Many of my friends at JCU who hail from places other than Cleveland often ask me, “How can you be a Browns fan amidst all the heartbreak?” The answer is deeper than you might think.
I still remember my first Browns game. The New York Giants were in town to play a sub-par 2-8 Browns team on a cold November afternoon in 2000. I attended the contest with my dad, enjoying every minute, even though the home team lost in typical Cleveland fashion.
Led by quarterback Doug Pederson, the Browns went up 3-0 in the first quarter before allowing 24 unanswered points to the Giants, resulting in a 24-3 loss.
I’ve been attending Browns games ever since. I’m lucky enough to have an awesome uncle who grants me the opportunity to go at least once or twice a year. I cherish the chance to see the Browns.
Many fans of other teams don’t understand my love for a squad known for consistently underachieving. How could I root for a team that’s appeared in the playoffs just once since 1999?
My love for Browns football began with my Dad. Since I went to my first game, the team has provided 16 opportunities for him and me to bond on a Sunday afternoon.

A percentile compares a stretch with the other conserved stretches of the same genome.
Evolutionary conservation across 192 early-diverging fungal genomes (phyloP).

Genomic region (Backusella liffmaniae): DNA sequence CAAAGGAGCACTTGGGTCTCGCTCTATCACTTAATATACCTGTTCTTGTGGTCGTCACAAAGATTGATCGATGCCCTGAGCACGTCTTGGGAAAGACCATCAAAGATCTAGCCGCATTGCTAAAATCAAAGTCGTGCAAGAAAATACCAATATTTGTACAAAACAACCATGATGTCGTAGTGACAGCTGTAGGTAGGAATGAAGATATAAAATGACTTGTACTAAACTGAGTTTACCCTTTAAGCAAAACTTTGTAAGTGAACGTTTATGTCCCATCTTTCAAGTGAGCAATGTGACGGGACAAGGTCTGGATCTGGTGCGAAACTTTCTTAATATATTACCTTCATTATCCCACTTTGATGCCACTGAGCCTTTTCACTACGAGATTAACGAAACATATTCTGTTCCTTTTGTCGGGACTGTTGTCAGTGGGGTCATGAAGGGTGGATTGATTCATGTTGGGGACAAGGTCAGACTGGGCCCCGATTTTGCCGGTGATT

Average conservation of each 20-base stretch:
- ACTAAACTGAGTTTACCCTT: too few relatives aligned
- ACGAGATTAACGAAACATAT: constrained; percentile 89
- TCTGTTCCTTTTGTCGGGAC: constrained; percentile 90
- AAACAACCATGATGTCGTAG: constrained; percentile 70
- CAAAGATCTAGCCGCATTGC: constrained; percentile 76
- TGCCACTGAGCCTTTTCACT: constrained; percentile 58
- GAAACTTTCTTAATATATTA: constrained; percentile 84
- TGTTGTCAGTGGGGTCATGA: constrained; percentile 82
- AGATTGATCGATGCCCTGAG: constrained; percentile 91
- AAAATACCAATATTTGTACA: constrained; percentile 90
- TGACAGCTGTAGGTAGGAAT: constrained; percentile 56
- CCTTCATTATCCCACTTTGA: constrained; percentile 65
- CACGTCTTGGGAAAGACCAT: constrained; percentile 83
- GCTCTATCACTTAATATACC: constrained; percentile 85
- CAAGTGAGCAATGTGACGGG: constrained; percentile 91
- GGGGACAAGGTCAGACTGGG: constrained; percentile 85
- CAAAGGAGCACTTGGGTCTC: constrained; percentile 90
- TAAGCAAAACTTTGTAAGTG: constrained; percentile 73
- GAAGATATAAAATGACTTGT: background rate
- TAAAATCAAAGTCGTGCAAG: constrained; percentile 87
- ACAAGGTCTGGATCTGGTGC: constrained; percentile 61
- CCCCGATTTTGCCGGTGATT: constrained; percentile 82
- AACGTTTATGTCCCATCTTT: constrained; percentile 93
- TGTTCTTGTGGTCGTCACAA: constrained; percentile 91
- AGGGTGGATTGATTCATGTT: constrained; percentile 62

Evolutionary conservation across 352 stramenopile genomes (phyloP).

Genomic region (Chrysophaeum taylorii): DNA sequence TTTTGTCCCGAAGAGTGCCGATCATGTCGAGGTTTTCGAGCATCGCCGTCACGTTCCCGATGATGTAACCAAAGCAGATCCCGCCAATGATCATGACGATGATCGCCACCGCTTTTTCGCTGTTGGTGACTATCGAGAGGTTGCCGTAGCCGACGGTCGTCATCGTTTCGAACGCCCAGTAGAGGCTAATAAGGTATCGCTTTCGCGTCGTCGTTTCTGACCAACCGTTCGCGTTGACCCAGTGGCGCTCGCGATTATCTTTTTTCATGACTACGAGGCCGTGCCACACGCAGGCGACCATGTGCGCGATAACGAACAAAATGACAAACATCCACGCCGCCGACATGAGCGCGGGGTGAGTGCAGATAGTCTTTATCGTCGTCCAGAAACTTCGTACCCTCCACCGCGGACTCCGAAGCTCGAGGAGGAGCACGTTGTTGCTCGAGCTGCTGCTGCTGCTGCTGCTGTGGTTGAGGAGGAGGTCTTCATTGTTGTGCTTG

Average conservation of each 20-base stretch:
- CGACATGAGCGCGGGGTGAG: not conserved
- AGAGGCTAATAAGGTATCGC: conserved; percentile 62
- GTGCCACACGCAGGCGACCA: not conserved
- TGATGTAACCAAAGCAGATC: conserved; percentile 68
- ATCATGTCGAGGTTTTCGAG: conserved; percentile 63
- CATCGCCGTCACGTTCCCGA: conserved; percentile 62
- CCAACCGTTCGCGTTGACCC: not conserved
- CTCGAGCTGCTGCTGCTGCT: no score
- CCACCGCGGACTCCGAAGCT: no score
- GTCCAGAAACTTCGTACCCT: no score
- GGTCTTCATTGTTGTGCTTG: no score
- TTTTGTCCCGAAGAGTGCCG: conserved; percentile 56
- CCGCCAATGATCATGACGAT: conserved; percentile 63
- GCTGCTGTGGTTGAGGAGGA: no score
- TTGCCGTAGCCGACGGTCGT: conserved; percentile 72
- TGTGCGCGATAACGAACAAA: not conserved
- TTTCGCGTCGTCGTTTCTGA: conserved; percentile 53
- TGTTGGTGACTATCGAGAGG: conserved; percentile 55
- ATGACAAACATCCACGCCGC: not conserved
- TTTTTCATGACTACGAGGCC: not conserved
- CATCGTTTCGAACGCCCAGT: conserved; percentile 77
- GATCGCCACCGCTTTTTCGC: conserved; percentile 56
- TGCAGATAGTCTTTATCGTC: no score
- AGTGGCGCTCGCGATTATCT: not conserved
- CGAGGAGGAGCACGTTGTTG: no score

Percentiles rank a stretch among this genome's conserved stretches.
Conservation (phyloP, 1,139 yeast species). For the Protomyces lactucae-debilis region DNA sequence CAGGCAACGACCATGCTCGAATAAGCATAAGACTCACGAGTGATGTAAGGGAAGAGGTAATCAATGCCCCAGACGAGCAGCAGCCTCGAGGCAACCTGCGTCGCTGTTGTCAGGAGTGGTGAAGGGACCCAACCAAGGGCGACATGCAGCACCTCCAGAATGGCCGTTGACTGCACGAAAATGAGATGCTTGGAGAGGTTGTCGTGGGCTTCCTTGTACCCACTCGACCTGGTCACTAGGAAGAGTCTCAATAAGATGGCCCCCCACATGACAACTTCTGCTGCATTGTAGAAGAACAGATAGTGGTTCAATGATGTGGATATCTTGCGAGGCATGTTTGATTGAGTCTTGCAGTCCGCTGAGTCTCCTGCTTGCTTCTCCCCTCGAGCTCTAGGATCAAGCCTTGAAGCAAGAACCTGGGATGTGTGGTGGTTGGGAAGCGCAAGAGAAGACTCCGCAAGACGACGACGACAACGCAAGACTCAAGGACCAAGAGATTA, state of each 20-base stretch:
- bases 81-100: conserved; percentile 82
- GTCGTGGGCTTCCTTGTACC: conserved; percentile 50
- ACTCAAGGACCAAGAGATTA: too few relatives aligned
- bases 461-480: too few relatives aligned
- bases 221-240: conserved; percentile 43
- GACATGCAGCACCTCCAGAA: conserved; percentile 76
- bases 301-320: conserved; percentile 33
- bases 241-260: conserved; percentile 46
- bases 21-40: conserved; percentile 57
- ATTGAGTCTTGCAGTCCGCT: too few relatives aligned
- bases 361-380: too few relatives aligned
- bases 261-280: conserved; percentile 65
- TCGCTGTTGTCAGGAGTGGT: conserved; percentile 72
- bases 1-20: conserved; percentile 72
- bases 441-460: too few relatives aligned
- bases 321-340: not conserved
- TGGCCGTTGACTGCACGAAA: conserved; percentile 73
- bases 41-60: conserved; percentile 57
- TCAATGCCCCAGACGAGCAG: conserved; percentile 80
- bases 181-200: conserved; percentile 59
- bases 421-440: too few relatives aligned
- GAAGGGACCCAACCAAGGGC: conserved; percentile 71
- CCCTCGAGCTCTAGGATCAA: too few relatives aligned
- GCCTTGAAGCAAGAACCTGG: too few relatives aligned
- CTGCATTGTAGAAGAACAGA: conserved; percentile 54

Since I came to JCU, I don’t get as many chances to sit down and watch the game with him. But when we see each other, we often talk about the Browns. And we cherish those chances we do get even more.
Many Cleveland fans share stories similar to mine, with tales of listening to the game on the radio or making the trek to the stadium.
As strange as it may seem, the Browns unite Clevelanders. Although the team can never seem to discover the secret formula to success, the Browns bring together families, friends and even random strangers. Walk with the crowd up West 3rd Street on a Browns game day and you’re sure to exchange high-fives with fellow fans, strike up a conversation about the team with a fan next to you and revel in countless “here we go Brownies” chants.
One of my favorite Browns moments occurred last Thursday, Oct. 13 against the Bills. T.J. Ward sealed a win for the Browns with an interception return for a touchdown. The actual play did not make the moment special. The celebration immediately following the play did. I high-fived the strangers sitting around me in orange and brown. I hugged my dad and I cheered in unison with over 71,000 other Browns faithful.
Following the injury to quarterback Brian Hoyer, Brandon Weeden once again assumes control of the offense. While some rue the rest of the season or hope for a good draft pick, I know one thing: win or lose, I’ll be watching the games and forming memories that will last a lifetime.